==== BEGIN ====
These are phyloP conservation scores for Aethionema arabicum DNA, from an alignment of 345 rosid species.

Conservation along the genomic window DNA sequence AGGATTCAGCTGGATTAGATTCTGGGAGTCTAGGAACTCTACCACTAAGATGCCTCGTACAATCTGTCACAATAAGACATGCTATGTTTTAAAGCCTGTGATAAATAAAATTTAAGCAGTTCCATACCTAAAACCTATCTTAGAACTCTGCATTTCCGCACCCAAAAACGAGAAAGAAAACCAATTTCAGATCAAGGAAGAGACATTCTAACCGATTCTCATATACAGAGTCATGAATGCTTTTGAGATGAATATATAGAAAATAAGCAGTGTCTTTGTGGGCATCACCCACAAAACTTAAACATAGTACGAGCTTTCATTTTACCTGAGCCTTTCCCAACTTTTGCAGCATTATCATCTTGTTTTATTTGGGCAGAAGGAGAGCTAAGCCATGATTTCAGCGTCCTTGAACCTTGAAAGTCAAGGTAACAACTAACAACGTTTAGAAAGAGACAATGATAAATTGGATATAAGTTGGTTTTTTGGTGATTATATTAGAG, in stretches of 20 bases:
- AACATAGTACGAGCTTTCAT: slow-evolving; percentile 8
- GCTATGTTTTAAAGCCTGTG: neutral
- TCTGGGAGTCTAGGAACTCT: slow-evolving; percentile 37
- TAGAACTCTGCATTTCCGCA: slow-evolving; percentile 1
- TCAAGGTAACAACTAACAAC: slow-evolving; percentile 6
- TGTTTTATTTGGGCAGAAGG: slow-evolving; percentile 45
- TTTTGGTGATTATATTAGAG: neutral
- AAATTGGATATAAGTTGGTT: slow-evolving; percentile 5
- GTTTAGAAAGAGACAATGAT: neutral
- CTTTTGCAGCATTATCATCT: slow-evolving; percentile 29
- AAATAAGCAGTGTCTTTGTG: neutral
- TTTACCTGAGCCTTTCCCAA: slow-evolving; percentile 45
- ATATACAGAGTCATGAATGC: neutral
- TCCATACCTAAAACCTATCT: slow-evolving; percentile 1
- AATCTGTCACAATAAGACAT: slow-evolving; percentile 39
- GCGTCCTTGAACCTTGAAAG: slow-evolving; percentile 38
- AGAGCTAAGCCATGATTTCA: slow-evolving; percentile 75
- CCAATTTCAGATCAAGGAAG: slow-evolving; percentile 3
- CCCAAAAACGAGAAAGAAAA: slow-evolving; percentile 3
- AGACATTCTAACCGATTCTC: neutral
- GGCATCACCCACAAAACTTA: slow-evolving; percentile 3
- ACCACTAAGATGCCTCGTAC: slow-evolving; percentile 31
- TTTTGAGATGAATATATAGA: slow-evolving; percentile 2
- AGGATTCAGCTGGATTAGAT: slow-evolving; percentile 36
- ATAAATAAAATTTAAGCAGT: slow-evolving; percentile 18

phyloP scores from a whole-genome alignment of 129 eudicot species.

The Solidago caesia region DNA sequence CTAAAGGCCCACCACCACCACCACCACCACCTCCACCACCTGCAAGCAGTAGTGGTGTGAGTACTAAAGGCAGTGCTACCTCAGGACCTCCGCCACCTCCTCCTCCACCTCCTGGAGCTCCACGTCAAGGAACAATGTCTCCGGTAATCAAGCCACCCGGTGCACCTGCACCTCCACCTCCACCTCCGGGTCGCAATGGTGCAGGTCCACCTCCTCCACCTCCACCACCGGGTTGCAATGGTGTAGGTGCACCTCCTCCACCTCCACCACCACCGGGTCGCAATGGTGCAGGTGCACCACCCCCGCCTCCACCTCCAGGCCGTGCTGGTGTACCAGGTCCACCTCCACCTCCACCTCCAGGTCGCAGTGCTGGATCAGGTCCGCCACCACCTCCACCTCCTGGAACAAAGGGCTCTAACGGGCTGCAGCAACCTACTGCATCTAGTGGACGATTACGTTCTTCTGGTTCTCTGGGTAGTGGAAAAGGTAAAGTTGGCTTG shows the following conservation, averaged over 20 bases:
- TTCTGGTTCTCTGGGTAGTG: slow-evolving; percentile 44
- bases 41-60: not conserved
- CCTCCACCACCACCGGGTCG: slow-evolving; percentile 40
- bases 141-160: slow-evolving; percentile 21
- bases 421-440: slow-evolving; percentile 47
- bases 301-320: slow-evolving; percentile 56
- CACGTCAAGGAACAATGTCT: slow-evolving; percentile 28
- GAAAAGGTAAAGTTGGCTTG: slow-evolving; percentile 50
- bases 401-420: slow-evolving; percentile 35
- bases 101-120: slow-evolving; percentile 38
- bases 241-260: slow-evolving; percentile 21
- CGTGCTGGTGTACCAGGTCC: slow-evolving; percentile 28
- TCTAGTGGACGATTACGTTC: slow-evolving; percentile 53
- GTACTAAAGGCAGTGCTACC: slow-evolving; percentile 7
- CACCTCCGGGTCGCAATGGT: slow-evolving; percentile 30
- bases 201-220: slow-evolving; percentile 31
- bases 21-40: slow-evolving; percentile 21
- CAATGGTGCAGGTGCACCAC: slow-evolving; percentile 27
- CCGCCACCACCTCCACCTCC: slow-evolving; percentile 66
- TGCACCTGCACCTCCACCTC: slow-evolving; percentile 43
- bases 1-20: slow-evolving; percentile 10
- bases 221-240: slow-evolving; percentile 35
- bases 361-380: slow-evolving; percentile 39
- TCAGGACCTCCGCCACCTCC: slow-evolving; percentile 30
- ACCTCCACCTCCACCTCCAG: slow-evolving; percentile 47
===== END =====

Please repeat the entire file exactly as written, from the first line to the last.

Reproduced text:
These are phyloP conservation scores for Aethionema arabicum DNA, from an alignment of 345 rosid species.

Conservation along the genomic window DNA sequence AGGATTCAGCTGGATTAGATTCTGGGAGTCTAGGAACTCTACCACTAAGATGCCTCGTACAATCTGTCACAATAAGACATGCTATGTTTTAAAGCCTGTGATAAATAAAATTTAAGCAGTTCCATACCTAAAACCTATCTTAGAACTCTGCATTTCCGCACCCAAAAACGAGAAAGAAAACCAATTTCAGATCAAGGAAGAGACATTCTAACCGATTCTCATATACAGAGTCATGAATGCTTTTGAGATGAATATATAGAAAATAAGCAGTGTCTTTGTGGGCATCACCCACAAAACTTAAACATAGTACGAGCTTTCATTTTACCTGAGCCTTTCCCAACTTTTGCAGCATTATCATCTTGTTTTATTTGGGCAGAAGGAGAGCTAAGCCATGATTTCAGCGTCCTTGAACCTTGAAAGTCAAGGTAACAACTAACAACGTTTAGAAAGAGACAATGATAAATTGGATATAAGTTGGTTTTTTGGTGATTATATTAGAG, in stretches of 20 bases:
- AACATAGTACGAGCTTTCAT: slow-evolving; percentile 8
- GCTATGTTTTAAAGCCTGTG: neutral
- TCTGGGAGTCTAGGAACTCT: slow-evolving; percentile 37
- TAGAACTCTGCATTTCCGCA: slow-evolving; percentile 1
- TCAAGGTAACAACTAACAAC: slow-evolving; percentile 6
- TGTTTTATTTGGGCAGAAGG: slow-evolving; percentile 45
- TTTTGGTGATTATATTAGAG: neutral
- AAATTGGATATAAGTTGGTT: slow-evolving; percentile 5
- GTTTAGAAAGAGACAATGAT: neutral
- CTTTTGCAGCATTATCATCT: slow-evolving; percentile 29
- AAATAAGCAGTGTCTTTGTG: neutral
- TTTACCTGAGCCTTTCCCAA: slow-evolving; percentile 45
- ATATACAGAGTCATGAATGC: neutral
- TCCATACCTAAAACCTATCT: slow-evolving; percentile 1
- AATCTGTCACAATAAGACAT: slow-evolving; percentile 39
- GCGTCCTTGAACCTTGAAAG: slow-evolving; percentile 38
- AGAGCTAAGCCATGATTTCA: slow-evolving; percentile 75
- CCAATTTCAGATCAAGGAAG: slow-evolving; percentile 3
- CCCAAAAACGAGAAAGAAAA: slow-evolving; percentile 3
- AGACATTCTAACCGATTCTC: neutral
- GGCATCACCCACAAAACTTA: slow-evolving; percentile 3
- ACCACTAAGATGCCTCGTAC: slow-evolving; percentile 31
- TTTTGAGATGAATATATAGA: slow-evolving; percentile 2
- AGGATTCAGCTGGATTAGAT: slow-evolving; percentile 36
- ATAAATAAAATTTAAGCAGT: slow-evolving; percentile 18

phyloP scores from a whole-genome alignment of 129 eudicot species.

The Solidago caesia region DNA sequence CTAAAGGCCCACCACCACCACCACCACCACCTCCACCACCTGCAAGCAGTAGTGGTGTGAGTACTAAAGGCAGTGCTACCTCAGGACCTCCGCCACCTCCTCCTCCACCTCCTGGAGCTCCACGTCAAGGAACAATGTCTCCGGTAATCAAGCCACCCGGTGCACCTGCACCTCCACCTCCACCTCCGGGTCGCAATGGTGCAGGTCCACCTCCTCCACCTCCACCACCGGGTTGCAATGGTGTAGGTGCACCTCCTCCACCTCCACCACCACCGGGTCGCAATGGTGCAGGTGCACCACCCCCGCCTCCACCTCCAGGCCGTGCTGGTGTACCAGGTCCACCTCCACCTCCACCTCCAGGTCGCAGTGCTGGATCAGGTCCGCCACCACCTCCACCTCCTGGAACAAAGGGCTCTAACGGGCTGCAGCAACCTACTGCATCTAGTGGACGATTACGTTCTTCTGGTTCTCTGGGTAGTGGAAAAGGTAAAGTTGGCTTG shows the following conservation, averaged over 20 bases:
- TTCTGGTTCTCTGGGTAGTG: slow-evolving; percentile 44
- bases 41-60: not conserved
- CCTCCACCACCACCGGGTCG: slow-evolving; percentile 40
- bases 141-160: slow-evolving; percentile 21
- bases 421-440: slow-evolving; percentile 47
- bases 301-320: slow-evolving; percentile 56
- CACGTCAAGGAACAATGTCT: slow-evolving; percentile 28
- GAAAAGGTAAAGTTGGCTTG: slow-evolving; percentile 50
- bases 401-420: slow-evolving; percentile 35
- bases 101-120: slow-evolving; percentile 38
- bases 241-260: slow-evolving; percentile 21
- CGTGCTGGTGTACCAGGTCC: slow-evolving; percentile 28
- TCTAGTGGACGATTACGTTC: slow-evolving; percentile 53
- GTACTAAAGGCAGTGCTACC: slow-evolving; percentile 7
- CACCTCCGGGTCGCAATGGT: slow-evolving; percentile 30
- bases 201-220: slow-evolving; percentile 31
- bases 21-40: slow-evolving; percentile 21
- CAATGGTGCAGGTGCACCAC: slow-evolving; percentile 27
- CCGCCACCACCTCCACCTCC: slow-evolving; percentile 66
- TGCACCTGCACCTCCACCTC: slow-evolving; percentile 43
- bases 1-20: slow-evolving; percentile 10
- bases 221-240: slow-evolving; percentile 35
- bases 361-380: slow-evolving; percentile 39
- TCAGGACCTCCGCCACCTCC: slow-evolving; percentile 30
- ACCTCCACCTCCACCTCCAG: slow-evolving; percentile 47